There are a few things about skydiving that seem pretty obvious: you jump out of a plane, you fly (cue Tom Petty’s “Free Fallin”), at some point, there’s a parachute deployed, and you land. As skydiving is still a relatively niche sport, for many, this is the extent of the skydiving knowledge base.
As you begin to investigate this uniquely adventurous hobby, some of the finer details gain a bit of clarity. We hope this is the case with the information we showcase below: here are 5 facts about skydiving you may not know.
To those unfamiliar with the statistics, skydiving seems like a death-defying roll of the dice. While it may seem like an incredibly risky move to jump out of a plane, skydiving is far less risky than you might think.
Since 1961, the United States Parachute Association has collected data regarding skydiving injuries and deaths. Excluding 2020, for which data has not been presented due to pandemic-related temporary suspensions of jump operations, over the past several years, approximately 3.3 million skydives have occurred annually. Out of these 3.3 million skydives, the average number of skydiving fatalities was between 13 and 15. Statistically speaking, this means per 100,000 jumps, there were .45 fatalities. Likewise, using this data, you can extrapolate that the chance of dying from skydiving is only .00045%
Furthermore, what the statistics do not reveal is that the majority of these fatalities were not the result of equipment malfunctions as many mistakenly believe, but rather, were due to errors made by expert skydivers performing highly-advanced maneuvers beneath their parachutes.
You are not required to have any previous experience or knowledge for your first tandem skydive. While flying in the wind tunnel is a great bit of practice for mastering the body position used for a stable freefall, you are not required to practice or take classes prior to your first jump. In fact, you can be trained and provided with the information you need for a successful first jump in less than an hour.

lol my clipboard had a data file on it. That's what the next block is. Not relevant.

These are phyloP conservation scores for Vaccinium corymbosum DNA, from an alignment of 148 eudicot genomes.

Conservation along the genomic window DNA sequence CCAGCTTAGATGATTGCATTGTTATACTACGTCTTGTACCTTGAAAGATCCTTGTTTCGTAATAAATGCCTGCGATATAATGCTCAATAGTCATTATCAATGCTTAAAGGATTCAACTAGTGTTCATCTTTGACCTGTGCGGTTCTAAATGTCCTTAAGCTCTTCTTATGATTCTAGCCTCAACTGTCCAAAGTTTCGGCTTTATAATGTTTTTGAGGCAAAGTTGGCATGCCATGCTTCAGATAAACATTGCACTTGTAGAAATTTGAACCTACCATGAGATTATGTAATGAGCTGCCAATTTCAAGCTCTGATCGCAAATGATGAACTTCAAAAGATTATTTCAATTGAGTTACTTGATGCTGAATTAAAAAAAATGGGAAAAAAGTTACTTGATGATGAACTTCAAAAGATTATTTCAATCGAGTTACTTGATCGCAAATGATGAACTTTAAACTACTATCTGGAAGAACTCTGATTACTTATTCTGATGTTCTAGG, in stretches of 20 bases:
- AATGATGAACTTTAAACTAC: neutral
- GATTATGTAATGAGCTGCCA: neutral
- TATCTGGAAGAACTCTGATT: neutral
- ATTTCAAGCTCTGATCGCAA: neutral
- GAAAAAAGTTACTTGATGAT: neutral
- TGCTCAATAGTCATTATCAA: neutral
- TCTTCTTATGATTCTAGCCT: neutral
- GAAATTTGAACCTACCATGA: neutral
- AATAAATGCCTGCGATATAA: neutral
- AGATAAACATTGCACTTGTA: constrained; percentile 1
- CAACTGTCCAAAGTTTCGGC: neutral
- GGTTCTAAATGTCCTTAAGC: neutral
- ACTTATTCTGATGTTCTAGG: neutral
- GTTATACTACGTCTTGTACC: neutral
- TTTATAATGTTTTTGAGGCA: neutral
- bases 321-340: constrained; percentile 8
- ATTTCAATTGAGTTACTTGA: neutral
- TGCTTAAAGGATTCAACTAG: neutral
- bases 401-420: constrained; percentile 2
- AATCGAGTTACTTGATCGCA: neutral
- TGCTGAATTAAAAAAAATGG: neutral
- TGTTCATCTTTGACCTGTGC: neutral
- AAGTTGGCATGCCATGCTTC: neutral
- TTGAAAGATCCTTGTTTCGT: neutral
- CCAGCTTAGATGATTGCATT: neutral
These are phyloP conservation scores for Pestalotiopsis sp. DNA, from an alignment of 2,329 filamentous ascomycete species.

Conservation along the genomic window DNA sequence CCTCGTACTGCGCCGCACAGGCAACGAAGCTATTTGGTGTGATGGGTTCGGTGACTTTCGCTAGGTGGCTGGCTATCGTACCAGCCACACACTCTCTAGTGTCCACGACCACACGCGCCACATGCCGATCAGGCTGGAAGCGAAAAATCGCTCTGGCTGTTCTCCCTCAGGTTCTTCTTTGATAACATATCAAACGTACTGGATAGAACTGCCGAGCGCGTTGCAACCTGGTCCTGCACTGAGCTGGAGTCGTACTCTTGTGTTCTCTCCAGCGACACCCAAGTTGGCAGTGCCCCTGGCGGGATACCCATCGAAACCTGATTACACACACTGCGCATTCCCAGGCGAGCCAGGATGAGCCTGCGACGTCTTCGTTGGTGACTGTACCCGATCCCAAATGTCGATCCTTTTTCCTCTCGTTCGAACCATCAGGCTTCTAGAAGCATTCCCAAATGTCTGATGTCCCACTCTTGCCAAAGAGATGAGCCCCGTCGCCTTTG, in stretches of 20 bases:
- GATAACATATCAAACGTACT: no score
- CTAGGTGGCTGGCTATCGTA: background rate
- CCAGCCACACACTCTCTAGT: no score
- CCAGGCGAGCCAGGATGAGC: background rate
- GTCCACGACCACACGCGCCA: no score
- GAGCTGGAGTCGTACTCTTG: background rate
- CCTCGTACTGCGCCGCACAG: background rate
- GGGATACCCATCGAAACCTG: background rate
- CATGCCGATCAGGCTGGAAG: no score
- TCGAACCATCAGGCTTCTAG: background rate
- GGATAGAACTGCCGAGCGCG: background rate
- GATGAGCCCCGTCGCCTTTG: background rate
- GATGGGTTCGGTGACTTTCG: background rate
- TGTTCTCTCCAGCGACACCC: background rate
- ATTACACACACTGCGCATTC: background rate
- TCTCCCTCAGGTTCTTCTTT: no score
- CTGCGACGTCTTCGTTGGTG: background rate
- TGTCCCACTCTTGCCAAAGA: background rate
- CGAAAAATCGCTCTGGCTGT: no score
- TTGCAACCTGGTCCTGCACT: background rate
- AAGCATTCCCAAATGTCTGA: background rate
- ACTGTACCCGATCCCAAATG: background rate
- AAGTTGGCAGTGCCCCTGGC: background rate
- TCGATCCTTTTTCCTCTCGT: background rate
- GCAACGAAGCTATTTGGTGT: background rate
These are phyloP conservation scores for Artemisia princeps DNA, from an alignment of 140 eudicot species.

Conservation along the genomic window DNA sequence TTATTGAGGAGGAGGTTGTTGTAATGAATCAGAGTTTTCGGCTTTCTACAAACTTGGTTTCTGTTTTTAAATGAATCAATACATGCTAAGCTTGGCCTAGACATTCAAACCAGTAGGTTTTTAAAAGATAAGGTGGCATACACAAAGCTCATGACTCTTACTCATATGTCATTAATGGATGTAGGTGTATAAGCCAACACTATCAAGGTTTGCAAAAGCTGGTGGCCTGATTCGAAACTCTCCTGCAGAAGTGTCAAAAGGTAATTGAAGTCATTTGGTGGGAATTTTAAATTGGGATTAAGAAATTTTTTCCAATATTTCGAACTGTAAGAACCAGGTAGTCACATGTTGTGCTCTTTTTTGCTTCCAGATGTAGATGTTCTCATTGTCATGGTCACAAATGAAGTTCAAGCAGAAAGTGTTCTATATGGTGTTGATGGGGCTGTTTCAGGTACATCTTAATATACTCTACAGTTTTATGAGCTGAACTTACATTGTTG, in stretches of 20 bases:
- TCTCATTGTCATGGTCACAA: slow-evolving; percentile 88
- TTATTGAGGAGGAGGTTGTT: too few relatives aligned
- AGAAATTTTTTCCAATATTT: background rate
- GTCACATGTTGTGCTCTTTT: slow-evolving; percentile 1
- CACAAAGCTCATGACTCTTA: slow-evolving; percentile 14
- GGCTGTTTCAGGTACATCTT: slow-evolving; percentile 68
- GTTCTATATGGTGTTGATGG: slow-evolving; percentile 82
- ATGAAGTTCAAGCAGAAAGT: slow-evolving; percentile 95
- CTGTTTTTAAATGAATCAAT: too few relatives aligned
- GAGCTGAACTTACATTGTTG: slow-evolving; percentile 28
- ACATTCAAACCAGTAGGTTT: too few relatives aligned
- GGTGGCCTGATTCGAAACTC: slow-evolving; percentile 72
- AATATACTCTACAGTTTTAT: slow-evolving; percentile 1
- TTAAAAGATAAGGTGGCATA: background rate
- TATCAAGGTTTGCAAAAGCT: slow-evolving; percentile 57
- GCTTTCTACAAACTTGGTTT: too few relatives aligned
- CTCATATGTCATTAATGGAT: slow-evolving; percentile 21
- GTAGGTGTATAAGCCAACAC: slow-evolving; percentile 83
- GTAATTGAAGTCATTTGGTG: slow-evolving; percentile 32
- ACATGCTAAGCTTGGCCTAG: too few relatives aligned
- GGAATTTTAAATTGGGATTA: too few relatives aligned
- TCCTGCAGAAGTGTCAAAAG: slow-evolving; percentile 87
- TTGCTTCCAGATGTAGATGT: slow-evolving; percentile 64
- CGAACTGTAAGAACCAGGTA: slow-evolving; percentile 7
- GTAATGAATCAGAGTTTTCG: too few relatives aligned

It’s true that during the freefall portion of your skydive you’ll be zipping along at 120 mph, but surprisingly enough, you won’t feel like you’re falling that fast at all. Because of the state of equilibrium that occurs once you reach terminal velocity, it physically feels as if you’re just sort of suspended up there amongst the clouds. Really, it is only seeing the clouds zooming past that gives you any inkling you’re moving that quickly!
Because of a lack of familiarity with parachute design, many assume that the skydiving landing will be a hard, jolting affair. Luckily, with RAM air parachutes and a well-timed flare, hard landings are a thing of the distant past. Most of the landings these days are a tip-toe touchdown.
The Renaissance Man himself, Leonardo da Vinci, is credited with the first “parachute” design. The design consisted of a pyramid of wooden poles with canvas stretched across. This design wouldn’t be airborne until 2000 when Adrian Nichols built and tested an exact replica. The first parachute remotely akin to the frameless sort we use today was invented and successfully tested in 1797 by André-Jacques Garnerin.
Did these skydiving facts tickle your fancy? Pay a visit to Skydive Paraclete XP, there are plenty more where that came from!